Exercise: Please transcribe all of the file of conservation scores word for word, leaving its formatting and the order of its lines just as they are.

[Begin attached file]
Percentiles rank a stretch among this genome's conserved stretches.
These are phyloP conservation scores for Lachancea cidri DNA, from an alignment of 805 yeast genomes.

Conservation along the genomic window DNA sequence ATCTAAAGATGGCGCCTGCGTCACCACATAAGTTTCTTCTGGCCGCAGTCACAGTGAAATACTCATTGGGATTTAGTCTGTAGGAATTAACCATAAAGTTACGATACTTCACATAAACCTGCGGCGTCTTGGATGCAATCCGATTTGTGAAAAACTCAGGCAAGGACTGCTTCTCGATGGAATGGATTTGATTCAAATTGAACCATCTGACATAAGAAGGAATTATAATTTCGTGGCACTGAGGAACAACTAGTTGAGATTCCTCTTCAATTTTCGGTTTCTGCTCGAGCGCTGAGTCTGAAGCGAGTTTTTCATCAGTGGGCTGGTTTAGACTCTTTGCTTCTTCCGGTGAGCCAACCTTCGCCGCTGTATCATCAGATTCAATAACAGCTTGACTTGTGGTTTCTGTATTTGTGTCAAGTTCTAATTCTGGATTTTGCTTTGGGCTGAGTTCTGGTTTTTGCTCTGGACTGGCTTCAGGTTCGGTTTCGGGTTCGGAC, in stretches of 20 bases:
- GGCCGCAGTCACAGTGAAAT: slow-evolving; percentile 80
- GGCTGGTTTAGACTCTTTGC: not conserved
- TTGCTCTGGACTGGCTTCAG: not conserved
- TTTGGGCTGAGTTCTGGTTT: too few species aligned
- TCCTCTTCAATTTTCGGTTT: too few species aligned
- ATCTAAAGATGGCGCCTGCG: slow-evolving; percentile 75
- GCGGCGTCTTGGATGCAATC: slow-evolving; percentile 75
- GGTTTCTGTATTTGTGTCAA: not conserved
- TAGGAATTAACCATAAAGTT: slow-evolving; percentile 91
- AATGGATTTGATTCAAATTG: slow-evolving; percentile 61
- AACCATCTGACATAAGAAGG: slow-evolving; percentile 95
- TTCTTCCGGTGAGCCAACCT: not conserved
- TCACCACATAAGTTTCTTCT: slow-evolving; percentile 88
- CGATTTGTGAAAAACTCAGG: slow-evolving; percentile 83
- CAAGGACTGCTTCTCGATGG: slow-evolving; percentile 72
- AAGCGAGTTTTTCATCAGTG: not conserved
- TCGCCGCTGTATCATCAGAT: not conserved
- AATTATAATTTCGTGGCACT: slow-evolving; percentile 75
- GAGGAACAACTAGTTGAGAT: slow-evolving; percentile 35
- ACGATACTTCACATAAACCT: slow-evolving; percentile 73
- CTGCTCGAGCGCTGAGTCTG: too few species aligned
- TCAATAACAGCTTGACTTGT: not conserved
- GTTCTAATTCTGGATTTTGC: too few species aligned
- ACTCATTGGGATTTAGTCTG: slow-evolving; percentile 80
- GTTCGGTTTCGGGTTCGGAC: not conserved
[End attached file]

Percentiles rank a stretch among this genome's conserved stretches.
These are phyloP conservation scores for Lachancea cidri DNA, from an alignment of 805 yeast genomes.

Conservation along the genomic window DNA sequence ATCTAAAGATGGCGCCTGCGTCACCACATAAGTTTCTTCTGGCCGCAGTCACAGTGAAATACTCATTGGGATTTAGTCTGTAGGAATTAACCATAAAGTTACGATACTTCACATAAACCTGCGGCGTCTTGGATGCAATCCGATTTGTGAAAAACTCAGGCAAGGACTGCTTCTCGATGGAATGGATTTGATTCAAATTGAACCATCTGACATAAGAAGGAATTATAATTTCGTGGCACTGAGGAACAACTAGTTGAGATTCCTCTTCAATTTTCGGTTTCTGCTCGAGCGCTGAGTCTGAAGCGAGTTTTTCATCAGTGGGCTGGTTTAGACTCTTTGCTTCTTCCGGTGAGCCAACCTTCGCCGCTGTATCATCAGATTCAATAACAGCTTGACTTGTGGTTTCTGTATTTGTGTCAAGTTCTAATTCTGGATTTTGCTTTGGGCTGAGTTCTGGTTTTTGCTCTGGACTGGCTTCAGGTTCGGTTTCGGGTTCGGAC, in stretches of 20 bases:
- GGCCGCAGTCACAGTGAAAT: slow-evolving; percentile 80
- GGCTGGTTTAGACTCTTTGC: not conserved
- TTGCTCTGGACTGGCTTCAG: not conserved
- TTTGGGCTGAGTTCTGGTTT: too few species aligned
- TCCTCTTCAATTTTCGGTTT: too few species aligned
- ATCTAAAGATGGCGCCTGCG: slow-evolving; percentile 75
- GCGGCGTCTTGGATGCAATC: slow-evolving; percentile 75
- GGTTTCTGTATTTGTGTCAA: not conserved
- TAGGAATTAACCATAAAGTT: slow-evolving; percentile 91
- AATGGATTTGATTCAAATTG: slow-evolving; percentile 61
- AACCATCTGACATAAGAAGG: slow-evolving; percentile 95
- TTCTTCCGGTGAGCCAACCT: not conserved
- TCACCACATAAGTTTCTTCT: slow-evolving; percentile 88
- CGATTTGTGAAAAACTCAGG: slow-evolving; percentile 83
- CAAGGACTGCTTCTCGATGG: slow-evolving; percentile 72
- AAGCGAGTTTTTCATCAGTG: not conserved
- TCGCCGCTGTATCATCAGAT: not conserved
- AATTATAATTTCGTGGCACT: slow-evolving; percentile 75
- GAGGAACAACTAGTTGAGAT: slow-evolving; percentile 35
- ACGATACTTCACATAAACCT: slow-evolving; percentile 73
- CTGCTCGAGCGCTGAGTCTG: too few species aligned
- TCAATAACAGCTTGACTTGT: not conserved
- GTTCTAATTCTGGATTTTGC: too few species aligned
- ACTCATTGGGATTTAGTCTG: slow-evolving; percentile 80
- GTTCGGTTTCGGGTTCGGAC: not conserved